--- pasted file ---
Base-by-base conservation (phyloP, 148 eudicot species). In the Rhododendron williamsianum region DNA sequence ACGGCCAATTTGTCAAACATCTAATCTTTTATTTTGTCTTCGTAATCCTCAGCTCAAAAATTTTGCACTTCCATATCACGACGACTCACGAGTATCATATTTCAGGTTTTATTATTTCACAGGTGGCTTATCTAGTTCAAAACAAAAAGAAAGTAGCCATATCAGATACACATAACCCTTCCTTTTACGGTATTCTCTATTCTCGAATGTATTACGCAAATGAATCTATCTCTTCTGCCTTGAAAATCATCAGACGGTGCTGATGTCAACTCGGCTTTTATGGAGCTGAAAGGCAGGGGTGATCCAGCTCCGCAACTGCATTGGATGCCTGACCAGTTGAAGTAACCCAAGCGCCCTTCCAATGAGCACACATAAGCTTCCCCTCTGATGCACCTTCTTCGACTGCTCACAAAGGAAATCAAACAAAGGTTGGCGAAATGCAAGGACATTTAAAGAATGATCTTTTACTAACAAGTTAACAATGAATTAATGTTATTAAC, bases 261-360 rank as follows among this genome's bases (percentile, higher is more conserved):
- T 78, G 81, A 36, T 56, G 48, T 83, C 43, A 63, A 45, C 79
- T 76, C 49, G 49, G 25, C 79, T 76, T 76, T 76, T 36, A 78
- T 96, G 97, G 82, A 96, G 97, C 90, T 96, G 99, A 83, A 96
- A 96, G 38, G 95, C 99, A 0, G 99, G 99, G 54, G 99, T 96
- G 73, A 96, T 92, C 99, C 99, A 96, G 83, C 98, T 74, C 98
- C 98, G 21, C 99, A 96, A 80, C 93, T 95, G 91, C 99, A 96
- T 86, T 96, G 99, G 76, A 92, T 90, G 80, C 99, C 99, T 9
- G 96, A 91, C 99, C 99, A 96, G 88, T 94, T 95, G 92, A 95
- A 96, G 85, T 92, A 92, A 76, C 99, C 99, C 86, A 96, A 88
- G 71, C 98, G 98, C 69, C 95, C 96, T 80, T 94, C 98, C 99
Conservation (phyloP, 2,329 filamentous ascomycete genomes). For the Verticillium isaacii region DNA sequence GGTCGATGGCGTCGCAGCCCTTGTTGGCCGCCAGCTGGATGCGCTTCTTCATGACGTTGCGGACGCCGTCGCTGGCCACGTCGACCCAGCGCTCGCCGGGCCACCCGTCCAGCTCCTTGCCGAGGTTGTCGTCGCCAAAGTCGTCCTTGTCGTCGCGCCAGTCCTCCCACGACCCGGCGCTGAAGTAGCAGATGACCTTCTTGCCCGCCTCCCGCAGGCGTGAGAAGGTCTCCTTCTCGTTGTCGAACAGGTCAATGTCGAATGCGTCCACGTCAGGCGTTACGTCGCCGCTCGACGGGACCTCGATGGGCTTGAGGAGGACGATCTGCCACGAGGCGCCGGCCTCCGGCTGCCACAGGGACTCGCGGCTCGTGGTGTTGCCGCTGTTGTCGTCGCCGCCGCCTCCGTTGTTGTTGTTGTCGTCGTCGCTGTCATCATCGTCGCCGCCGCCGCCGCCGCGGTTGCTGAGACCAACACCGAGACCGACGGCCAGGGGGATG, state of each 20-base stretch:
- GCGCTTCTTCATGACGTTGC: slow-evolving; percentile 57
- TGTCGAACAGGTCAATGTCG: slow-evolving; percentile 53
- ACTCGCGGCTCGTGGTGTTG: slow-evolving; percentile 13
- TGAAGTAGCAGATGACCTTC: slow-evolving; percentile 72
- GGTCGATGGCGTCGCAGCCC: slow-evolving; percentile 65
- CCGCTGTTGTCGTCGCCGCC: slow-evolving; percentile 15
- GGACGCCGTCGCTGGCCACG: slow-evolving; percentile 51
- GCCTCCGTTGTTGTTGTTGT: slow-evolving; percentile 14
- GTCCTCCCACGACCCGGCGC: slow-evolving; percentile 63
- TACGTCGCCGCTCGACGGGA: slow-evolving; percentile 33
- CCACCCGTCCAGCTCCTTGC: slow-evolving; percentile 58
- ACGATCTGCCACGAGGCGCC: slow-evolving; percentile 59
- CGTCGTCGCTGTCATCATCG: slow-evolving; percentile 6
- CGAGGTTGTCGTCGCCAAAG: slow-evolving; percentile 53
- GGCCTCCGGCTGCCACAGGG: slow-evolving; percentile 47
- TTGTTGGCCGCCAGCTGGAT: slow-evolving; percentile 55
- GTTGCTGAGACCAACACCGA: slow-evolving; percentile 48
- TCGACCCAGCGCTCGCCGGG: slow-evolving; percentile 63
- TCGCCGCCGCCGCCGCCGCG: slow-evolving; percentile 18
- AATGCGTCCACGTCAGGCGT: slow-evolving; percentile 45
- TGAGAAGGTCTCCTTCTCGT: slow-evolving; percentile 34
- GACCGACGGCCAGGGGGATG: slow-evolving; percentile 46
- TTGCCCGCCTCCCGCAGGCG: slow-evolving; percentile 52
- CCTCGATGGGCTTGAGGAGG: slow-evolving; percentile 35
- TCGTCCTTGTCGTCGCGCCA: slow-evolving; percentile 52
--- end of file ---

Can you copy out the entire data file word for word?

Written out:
Base-by-base conservation (phyloP, 148 eudicot species). In the Rhododendron williamsianum region DNA sequence ACGGCCAATTTGTCAAACATCTAATCTTTTATTTTGTCTTCGTAATCCTCAGCTCAAAAATTTTGCACTTCCATATCACGACGACTCACGAGTATCATATTTCAGGTTTTATTATTTCACAGGTGGCTTATCTAGTTCAAAACAAAAAGAAAGTAGCCATATCAGATACACATAACCCTTCCTTTTACGGTATTCTCTATTCTCGAATGTATTACGCAAATGAATCTATCTCTTCTGCCTTGAAAATCATCAGACGGTGCTGATGTCAACTCGGCTTTTATGGAGCTGAAAGGCAGGGGTGATCCAGCTCCGCAACTGCATTGGATGCCTGACCAGTTGAAGTAACCCAAGCGCCCTTCCAATGAGCACACATAAGCTTCCCCTCTGATGCACCTTCTTCGACTGCTCACAAAGGAAATCAAACAAAGGTTGGCGAAATGCAAGGACATTTAAAGAATGATCTTTTACTAACAAGTTAACAATGAATTAATGTTATTAAC, bases 261-360 rank as follows among this genome's bases (percentile, higher is more conserved):
- T 78, G 81, A 36, T 56, G 48, T 83, C 43, A 63, A 45, C 79
- T 76, C 49, G 49, G 25, C 79, T 76, T 76, T 76, T 36, A 78
- T 96, G 97, G 82, A 96, G 97, C 90, T 96, G 99, A 83, A 96
- A 96, G 38, G 95, C 99, A 0, G 99, G 99, G 54, G 99, T 96
- G 73, A 96, T 92, C 99, C 99, A 96, G 83, C 98, T 74, C 98
- C 98, G 21, C 99, A 96, A 80, C 93, T 95, G 91, C 99, A 96
- T 86, T 96, G 99, G 76, A 92, T 90, G 80, C 99, C 99, T 9
- G 96, A 91, C 99, C 99, A 96, G 88, T 94, T 95, G 92, A 95
- A 96, G 85, T 92, A 92, A 76, C 99, C 99, C 86, A 96, A 88
- G 71, C 98, G 98, C 69, C 95, C 96, T 80, T 94, C 98, C 99
Conservation (phyloP, 2,329 filamentous ascomycete genomes). For the Verticillium isaacii region DNA sequence GGTCGATGGCGTCGCAGCCCTTGTTGGCCGCCAGCTGGATGCGCTTCTTCATGACGTTGCGGACGCCGTCGCTGGCCACGTCGACCCAGCGCTCGCCGGGCCACCCGTCCAGCTCCTTGCCGAGGTTGTCGTCGCCAAAGTCGTCCTTGTCGTCGCGCCAGTCCTCCCACGACCCGGCGCTGAAGTAGCAGATGACCTTCTTGCCCGCCTCCCGCAGGCGTGAGAAGGTCTCCTTCTCGTTGTCGAACAGGTCAATGTCGAATGCGTCCACGTCAGGCGTTACGTCGCCGCTCGACGGGACCTCGATGGGCTTGAGGAGGACGATCTGCCACGAGGCGCCGGCCTCCGGCTGCCACAGGGACTCGCGGCTCGTGGTGTTGCCGCTGTTGTCGTCGCCGCCGCCTCCGTTGTTGTTGTTGTCGTCGTCGCTGTCATCATCGTCGCCGCCGCCGCCGCCGCGGTTGCTGAGACCAACACCGAGACCGACGGCCAGGGGGATG, state of each 20-base stretch:
- GCGCTTCTTCATGACGTTGC: slow-evolving; percentile 57
- TGTCGAACAGGTCAATGTCG: slow-evolving; percentile 53
- ACTCGCGGCTCGTGGTGTTG: slow-evolving; percentile 13
- TGAAGTAGCAGATGACCTTC: slow-evolving; percentile 72
- GGTCGATGGCGTCGCAGCCC: slow-evolving; percentile 65
- CCGCTGTTGTCGTCGCCGCC: slow-evolving; percentile 15
- GGACGCCGTCGCTGGCCACG: slow-evolving; percentile 51
- GCCTCCGTTGTTGTTGTTGT: slow-evolving; percentile 14
- GTCCTCCCACGACCCGGCGC: slow-evolving; percentile 63
- TACGTCGCCGCTCGACGGGA: slow-evolving; percentile 33
- CCACCCGTCCAGCTCCTTGC: slow-evolving; percentile 58
- ACGATCTGCCACGAGGCGCC: slow-evolving; percentile 59
- CGTCGTCGCTGTCATCATCG: slow-evolving; percentile 6
- CGAGGTTGTCGTCGCCAAAG: slow-evolving; percentile 53
- GGCCTCCGGCTGCCACAGGG: slow-evolving; percentile 47
- TTGTTGGCCGCCAGCTGGAT: slow-evolving; percentile 55
- GTTGCTGAGACCAACACCGA: slow-evolving; percentile 48
- TCGACCCAGCGCTCGCCGGG: slow-evolving; percentile 63
- TCGCCGCCGCCGCCGCCGCG: slow-evolving; percentile 18
- AATGCGTCCACGTCAGGCGT: slow-evolving; percentile 45
- TGAGAAGGTCTCCTTCTCGT: slow-evolving; percentile 34
- GACCGACGGCCAGGGGGATG: slow-evolving; percentile 46
- TTGCCCGCCTCCCGCAGGCG: slow-evolving; percentile 52
- CCTCGATGGGCTTGAGGAGG: slow-evolving; percentile 35
- TCGTCCTTGTCGTCGCGCCA: slow-evolving; percentile 52